Idea for a new thermostat design

A striking fact: most of my recent roommates — all smart enough to get into MIT — completely failed to understand our thermostat. At first, I attributed this to the notion that MIT students simply lack many everyday, non-academic skills. This may have some truth to it, but the wider conclusion is that the standard thermostat design is just not intuitive.

Here is how a thermostat works: The user sets an (unmarked) temperature with a dial or slider. From this, the thermostat extrapolates a low-temperature cutoff and a high-temperature cutoff. The low cutoff is lower than the user setting, and the high cutoff is higher than the user setting. The thermostat turns on the air conditioning if the temperature rises above the high cutoff. The air conditioning then REMAINS ON until the temperature is pushed all the way past the low cutoff. The temperature then rises naturally until it hits the high cutoff again, and again the air conditioner kicks in. (Switch “high” with “low” in the case of heating.) This makes sense technologically, because air conditioners and heaters are more efficient if they stay on for a while.

The way you are supposed to refine your temperature setting with a thermostat is as follows: If you are too cold, you move the setting until the air conditioning clicks off. This is your way of saying “I don’t want it to get colder than this.” Alternatively, if you are too hot, you move the setting in the cold direction until the air conditioning kicks in. “I don’t want it hotter than this.” If your range of acceptable temperatures is less than the thermostat’s, then you will be changing your setting on every cycle – but you won’t be changing it very much.

Judging from the vast range of settings I have found my roommates leaving the thermostat in, here is how they seem to WANT to interact with it: “Right now I’m really really hot, so I’m going to turn the temperature way down. Five minutes later, I’m still pretty hot, so I’m going to turn the temperature down some more.” At this point, the temperature setting is way colder than the comfortable level, so eventually it will become very cold in the apartment and the roommate will be really really cold and thus turn the temperature way up. Cycle repeats.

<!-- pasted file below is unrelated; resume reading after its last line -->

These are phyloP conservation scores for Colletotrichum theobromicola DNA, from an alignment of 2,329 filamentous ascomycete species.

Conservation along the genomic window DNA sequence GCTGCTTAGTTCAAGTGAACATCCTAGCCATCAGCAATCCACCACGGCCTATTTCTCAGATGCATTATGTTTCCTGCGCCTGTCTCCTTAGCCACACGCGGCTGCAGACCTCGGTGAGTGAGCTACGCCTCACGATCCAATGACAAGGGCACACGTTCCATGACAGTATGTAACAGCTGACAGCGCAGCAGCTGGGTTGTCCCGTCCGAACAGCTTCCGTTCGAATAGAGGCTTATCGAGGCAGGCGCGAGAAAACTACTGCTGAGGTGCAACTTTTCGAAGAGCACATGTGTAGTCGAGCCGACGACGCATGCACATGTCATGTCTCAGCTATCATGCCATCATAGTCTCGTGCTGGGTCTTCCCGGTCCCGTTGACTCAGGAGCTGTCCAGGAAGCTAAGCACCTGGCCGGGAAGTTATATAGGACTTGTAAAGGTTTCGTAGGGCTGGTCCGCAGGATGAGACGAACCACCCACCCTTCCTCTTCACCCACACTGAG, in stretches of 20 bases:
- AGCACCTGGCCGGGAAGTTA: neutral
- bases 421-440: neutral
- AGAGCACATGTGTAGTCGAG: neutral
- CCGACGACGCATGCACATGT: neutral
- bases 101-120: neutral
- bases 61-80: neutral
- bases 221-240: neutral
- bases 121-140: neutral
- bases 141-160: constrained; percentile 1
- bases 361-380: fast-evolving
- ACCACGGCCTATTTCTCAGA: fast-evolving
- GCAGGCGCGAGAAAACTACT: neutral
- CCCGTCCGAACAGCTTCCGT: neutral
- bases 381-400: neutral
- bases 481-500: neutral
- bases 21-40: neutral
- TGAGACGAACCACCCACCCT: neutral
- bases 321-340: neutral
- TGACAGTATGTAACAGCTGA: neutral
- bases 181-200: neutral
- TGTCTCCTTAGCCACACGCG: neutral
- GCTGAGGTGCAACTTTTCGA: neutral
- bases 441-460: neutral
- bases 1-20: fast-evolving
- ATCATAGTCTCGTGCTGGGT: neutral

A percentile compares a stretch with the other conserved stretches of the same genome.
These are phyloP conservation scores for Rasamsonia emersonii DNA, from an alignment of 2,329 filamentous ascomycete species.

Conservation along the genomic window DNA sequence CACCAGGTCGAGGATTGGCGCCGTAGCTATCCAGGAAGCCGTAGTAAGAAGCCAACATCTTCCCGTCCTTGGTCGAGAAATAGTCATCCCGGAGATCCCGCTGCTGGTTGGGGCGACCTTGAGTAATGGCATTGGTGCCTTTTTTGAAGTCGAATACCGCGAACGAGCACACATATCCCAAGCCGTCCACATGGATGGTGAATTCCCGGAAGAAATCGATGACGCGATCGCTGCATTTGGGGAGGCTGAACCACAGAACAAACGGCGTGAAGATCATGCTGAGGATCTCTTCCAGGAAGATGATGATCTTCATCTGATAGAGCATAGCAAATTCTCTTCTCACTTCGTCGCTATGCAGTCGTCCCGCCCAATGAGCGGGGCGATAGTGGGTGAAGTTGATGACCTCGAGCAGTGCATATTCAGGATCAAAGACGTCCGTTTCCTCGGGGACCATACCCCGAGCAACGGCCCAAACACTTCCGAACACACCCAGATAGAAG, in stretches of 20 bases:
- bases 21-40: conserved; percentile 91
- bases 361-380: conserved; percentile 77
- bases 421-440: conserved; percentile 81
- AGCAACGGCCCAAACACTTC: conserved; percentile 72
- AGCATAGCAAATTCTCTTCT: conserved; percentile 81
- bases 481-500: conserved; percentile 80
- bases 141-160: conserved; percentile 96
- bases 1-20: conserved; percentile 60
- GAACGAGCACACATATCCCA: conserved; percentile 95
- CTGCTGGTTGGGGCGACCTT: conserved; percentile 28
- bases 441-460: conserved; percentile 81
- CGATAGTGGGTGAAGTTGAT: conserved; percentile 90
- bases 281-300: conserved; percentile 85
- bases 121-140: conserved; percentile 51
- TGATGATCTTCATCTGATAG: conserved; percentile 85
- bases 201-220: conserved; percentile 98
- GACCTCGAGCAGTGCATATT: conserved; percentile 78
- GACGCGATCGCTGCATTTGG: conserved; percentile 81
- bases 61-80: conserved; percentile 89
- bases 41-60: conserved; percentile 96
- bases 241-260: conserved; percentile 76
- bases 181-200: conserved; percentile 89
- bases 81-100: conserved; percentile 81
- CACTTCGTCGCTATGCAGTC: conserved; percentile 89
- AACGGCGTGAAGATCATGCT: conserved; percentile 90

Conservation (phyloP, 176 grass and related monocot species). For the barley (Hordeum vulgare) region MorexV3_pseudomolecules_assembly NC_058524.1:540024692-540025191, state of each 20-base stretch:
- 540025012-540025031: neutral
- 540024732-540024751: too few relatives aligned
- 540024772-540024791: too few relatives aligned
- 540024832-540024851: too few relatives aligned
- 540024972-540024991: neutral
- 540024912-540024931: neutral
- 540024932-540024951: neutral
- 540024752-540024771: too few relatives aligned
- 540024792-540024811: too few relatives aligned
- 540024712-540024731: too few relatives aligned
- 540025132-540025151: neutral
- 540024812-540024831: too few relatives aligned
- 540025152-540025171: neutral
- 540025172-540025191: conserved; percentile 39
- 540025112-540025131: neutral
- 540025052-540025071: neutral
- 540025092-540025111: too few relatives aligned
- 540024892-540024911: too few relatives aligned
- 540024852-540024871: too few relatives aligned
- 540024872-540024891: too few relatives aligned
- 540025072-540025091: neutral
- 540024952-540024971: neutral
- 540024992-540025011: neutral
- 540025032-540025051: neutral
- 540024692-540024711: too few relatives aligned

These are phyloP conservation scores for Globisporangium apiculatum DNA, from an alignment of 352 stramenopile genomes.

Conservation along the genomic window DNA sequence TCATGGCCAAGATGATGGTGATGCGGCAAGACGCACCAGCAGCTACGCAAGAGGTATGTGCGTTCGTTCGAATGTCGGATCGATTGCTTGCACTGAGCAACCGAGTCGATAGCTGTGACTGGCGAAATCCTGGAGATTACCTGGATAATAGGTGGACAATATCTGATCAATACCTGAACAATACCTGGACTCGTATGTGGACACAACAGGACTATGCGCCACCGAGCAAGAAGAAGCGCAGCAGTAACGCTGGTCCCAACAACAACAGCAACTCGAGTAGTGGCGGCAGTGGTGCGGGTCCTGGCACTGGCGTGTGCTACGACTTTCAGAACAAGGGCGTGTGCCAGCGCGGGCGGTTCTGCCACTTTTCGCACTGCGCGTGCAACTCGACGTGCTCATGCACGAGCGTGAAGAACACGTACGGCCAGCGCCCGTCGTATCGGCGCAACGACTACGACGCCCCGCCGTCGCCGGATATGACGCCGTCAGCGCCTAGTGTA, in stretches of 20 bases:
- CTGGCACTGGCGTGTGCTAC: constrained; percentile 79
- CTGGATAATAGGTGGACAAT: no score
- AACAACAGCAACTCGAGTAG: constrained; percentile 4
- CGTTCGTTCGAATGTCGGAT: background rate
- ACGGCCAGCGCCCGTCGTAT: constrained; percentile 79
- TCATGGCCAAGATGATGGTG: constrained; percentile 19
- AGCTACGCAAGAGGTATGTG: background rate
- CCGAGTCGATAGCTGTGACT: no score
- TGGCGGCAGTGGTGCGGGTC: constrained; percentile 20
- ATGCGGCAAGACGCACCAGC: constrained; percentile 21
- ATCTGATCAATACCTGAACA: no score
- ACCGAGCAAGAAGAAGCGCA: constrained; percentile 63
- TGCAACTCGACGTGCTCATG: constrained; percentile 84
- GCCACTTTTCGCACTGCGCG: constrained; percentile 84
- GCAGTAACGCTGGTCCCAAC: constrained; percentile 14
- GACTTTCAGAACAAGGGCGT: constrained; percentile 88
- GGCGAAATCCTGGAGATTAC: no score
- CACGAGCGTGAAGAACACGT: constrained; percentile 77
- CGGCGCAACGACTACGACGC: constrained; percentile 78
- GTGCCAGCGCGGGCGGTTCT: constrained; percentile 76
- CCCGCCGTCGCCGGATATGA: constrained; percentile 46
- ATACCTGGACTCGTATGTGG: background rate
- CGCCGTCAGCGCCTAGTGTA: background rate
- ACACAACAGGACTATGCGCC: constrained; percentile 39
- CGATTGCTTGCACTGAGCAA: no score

So here is my new thermostat design. There is a round dial with no temperature markers — the only markings indicate the “colder” direction vs. the “hotter” direction. If the user is very very hot, they turn the dial strongly in the “cold” direction. This tells the thermostat that the user temperature setting should be set substantially below the current air temperature. Five minutes later, it has cooled down a bit, but the user is still hot. They go back to the thermostat and turn it in the “cold” direction, but not as far as before because they are less hot. The thermostat correspondingly sets a user temperature that is moderately colder than the current air temperature.

In other words, the “user temperature” is determined not by the absolute position of the dial but by the amount of turning in a given adjustment. This design allows people to indicate their level of discomfort, as they seem to want to do intuitively, and avoids the “escalation” problems that occur with the traditional thermostat design.